Once are enrolled in ACT, participants generally have all of their services provided by the ACT team. Sometimes there are exceptions; participants should check with their treatment team for information regarding their specific circumstances.

Can clients involved in legal matters still participate in the ACT program?

Yes, the can participate. Involvement in legal matters does not exclude anyone from participating in the program.

Can individuals with an assisted outpatient treatment (AOT) order participate in ACT?

Yes; having an assisted outpatient treatment (AOT) does not exclude anyone from participating in ACT. In fact, ACT participation is encouraged for individuals who have an AOT.

Can family members be involved with ACT?

Yes, we strongly encourage family involvement. However, we understand that sometimes recipients do not want or are not ready to have their family members or other supports involved in their treatment. We work with each participant to decide on how much or how little involvement he or she would like from family members.

What supports are available for family members?

The ACT team includes a family specialist, and the entire team provides support to families in need.

Behavioral Health Care Center

ONE child, ONE team, ONE location

2019.11 Campus Project banner

The Concept

The Behavioral Health Care Center represents an innovative concept that will change the way children and families engage with the services delivery system, integrating services under one roof and improving communication and efficiency.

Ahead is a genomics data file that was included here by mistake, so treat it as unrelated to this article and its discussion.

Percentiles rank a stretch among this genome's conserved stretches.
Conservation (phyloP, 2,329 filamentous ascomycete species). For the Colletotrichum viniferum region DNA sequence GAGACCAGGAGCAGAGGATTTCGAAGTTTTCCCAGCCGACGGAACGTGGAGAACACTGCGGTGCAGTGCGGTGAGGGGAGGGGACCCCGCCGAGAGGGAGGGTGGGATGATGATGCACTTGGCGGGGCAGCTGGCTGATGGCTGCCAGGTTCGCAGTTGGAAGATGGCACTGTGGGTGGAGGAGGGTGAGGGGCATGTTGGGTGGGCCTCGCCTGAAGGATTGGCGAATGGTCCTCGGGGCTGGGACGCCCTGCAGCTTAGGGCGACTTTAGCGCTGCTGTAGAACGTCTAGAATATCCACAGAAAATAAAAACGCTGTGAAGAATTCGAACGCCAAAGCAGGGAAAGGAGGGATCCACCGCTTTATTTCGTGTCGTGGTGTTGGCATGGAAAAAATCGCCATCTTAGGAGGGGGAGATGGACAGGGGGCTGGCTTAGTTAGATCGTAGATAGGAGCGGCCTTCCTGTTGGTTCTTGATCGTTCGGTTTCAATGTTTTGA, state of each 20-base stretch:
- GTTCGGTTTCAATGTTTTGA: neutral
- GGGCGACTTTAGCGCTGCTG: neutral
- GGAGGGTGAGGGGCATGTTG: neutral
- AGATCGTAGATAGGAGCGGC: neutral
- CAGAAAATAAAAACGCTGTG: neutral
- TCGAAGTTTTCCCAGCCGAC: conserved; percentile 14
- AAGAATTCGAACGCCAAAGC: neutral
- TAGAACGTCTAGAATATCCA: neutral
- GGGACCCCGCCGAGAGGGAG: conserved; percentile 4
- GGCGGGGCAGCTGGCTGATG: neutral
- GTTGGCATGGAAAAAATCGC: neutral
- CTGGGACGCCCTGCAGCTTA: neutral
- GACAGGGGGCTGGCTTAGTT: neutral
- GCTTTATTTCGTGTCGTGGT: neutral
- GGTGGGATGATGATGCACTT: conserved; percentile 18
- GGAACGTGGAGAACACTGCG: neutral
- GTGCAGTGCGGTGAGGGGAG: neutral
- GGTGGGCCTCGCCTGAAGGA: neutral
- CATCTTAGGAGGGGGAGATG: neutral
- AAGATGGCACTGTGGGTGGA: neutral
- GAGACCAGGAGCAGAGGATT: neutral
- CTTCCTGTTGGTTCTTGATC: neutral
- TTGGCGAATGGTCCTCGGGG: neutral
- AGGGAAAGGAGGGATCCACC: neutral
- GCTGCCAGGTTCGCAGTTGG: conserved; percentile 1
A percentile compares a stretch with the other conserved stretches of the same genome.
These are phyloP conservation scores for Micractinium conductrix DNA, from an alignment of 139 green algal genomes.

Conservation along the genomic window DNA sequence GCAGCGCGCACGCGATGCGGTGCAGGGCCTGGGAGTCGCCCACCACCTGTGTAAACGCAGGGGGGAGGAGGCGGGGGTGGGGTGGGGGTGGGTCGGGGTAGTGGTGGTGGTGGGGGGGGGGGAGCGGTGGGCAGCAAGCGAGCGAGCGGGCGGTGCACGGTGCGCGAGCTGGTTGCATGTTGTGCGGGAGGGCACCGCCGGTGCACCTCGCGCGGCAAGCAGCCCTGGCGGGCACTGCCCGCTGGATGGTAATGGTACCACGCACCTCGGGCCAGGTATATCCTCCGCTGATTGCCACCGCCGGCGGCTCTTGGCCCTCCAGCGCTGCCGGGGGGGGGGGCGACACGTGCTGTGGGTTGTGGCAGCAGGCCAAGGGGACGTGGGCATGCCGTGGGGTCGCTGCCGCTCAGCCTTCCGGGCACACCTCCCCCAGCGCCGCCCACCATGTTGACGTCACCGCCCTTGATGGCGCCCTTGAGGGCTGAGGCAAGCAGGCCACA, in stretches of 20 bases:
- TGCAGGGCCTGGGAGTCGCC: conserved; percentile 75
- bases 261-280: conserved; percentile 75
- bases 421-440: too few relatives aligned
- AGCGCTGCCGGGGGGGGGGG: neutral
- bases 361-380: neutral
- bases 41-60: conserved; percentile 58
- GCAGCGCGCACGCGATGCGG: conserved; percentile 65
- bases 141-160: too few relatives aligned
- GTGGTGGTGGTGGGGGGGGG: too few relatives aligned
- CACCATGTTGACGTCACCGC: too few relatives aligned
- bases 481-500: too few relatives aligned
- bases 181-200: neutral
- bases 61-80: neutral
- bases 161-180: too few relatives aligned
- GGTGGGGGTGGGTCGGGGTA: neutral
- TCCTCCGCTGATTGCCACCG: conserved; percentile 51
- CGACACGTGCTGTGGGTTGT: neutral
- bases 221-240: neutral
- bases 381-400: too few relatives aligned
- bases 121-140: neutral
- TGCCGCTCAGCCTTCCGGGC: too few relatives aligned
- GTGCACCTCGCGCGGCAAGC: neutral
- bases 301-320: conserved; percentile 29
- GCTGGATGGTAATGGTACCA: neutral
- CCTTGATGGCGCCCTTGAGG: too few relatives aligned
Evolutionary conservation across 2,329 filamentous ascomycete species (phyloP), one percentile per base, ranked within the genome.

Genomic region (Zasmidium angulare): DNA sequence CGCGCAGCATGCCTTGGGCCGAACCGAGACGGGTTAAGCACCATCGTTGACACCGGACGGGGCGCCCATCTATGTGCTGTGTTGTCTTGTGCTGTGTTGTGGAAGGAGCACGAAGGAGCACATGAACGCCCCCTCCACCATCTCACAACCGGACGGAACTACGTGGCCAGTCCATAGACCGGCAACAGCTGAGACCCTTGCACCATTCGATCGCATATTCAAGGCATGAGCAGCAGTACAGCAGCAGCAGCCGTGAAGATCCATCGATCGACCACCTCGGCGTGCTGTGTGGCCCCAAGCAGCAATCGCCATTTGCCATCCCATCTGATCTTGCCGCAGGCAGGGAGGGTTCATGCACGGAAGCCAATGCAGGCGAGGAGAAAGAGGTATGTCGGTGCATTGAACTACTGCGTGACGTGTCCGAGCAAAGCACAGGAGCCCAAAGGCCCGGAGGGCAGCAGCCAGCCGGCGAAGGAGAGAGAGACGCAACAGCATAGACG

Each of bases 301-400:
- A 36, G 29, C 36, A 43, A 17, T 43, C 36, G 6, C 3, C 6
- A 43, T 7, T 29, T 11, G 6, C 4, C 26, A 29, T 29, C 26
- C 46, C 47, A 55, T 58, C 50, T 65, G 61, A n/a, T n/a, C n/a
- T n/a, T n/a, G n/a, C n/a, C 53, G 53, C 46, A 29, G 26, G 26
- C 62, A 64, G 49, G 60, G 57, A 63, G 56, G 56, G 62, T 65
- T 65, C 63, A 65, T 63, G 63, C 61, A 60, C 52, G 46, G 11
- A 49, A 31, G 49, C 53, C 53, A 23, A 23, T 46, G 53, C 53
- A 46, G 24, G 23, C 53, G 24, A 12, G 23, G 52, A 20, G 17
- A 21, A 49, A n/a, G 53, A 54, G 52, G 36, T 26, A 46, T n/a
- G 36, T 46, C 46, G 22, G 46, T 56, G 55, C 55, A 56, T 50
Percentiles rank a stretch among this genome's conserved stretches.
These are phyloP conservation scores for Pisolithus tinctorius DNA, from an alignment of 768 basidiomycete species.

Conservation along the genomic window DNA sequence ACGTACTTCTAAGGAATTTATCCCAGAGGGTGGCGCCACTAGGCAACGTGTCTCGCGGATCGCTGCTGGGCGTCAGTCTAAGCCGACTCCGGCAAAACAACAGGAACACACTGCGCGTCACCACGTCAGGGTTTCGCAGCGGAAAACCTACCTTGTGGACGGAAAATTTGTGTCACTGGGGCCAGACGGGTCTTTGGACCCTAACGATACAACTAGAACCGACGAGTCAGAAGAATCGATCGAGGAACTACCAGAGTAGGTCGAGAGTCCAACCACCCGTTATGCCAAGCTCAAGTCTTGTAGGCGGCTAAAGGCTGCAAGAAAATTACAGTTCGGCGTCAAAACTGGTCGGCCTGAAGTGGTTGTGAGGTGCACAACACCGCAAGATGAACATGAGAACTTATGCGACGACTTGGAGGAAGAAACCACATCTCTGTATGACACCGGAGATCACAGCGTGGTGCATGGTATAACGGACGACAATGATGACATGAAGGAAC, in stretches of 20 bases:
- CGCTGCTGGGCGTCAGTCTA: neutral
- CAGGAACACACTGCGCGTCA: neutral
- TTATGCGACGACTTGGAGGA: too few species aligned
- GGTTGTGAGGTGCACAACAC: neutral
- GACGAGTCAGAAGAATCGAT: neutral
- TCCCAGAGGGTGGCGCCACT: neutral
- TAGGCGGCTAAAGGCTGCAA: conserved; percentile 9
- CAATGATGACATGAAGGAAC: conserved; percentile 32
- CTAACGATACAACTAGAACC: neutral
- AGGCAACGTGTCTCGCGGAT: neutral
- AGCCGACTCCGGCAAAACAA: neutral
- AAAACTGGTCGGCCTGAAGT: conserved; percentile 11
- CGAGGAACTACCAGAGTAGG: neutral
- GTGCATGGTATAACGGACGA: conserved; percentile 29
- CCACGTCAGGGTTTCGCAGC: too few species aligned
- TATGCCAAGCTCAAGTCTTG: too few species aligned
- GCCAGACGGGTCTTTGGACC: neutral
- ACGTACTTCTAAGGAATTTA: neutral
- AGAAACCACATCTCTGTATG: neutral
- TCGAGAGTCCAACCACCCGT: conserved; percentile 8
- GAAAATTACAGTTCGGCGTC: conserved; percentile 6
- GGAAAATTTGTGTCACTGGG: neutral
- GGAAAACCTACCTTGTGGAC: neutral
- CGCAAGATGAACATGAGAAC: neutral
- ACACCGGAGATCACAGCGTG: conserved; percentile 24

The Facility 

This 26,000-sq.-ft. one-story building will include two major areas: clinical services suites and residential suites.

The Services

  • Therapy and counseling suite features licensed behavioral health professionals.
  • Medical suite provides space for a health- care practitioner, psychiatrist, nurse practitioner, and/or registered nurse.
  • Crisis management suite for our mobile crisis triage and response team. 
  • Suite for care managers who assess, refer, and link children and families to other services.

The Residential Suites

  • Four living units, each featuring:
    • Five furnished single bedrooms
    • Shared living and activity areas
    • Two private bathrooms
    • A calm room specially designed to help children de-escalate during times of stress
  • One unit dedicated to short-term crisis stabilization
  • Nurses’ office
  • Meeting rooms for families
  • Full-service kitchen with dining area for 50
  • An interior courtyard and outdoor recreation space

The Result 

  • Residential Treatment Facility (RTF): A contemporary, comprehensive residential mental health program for youth and young adults ages 12–21.
  • Short-term Crisis Stabilization: Suite includes overnight services for children who need intervention, but who are not at immediate risk for self-harm.
  • Mobile Crisis Services teams: Rapid-response interdisciplinary teams that address mental health crises for children and adults in the home, school, and community.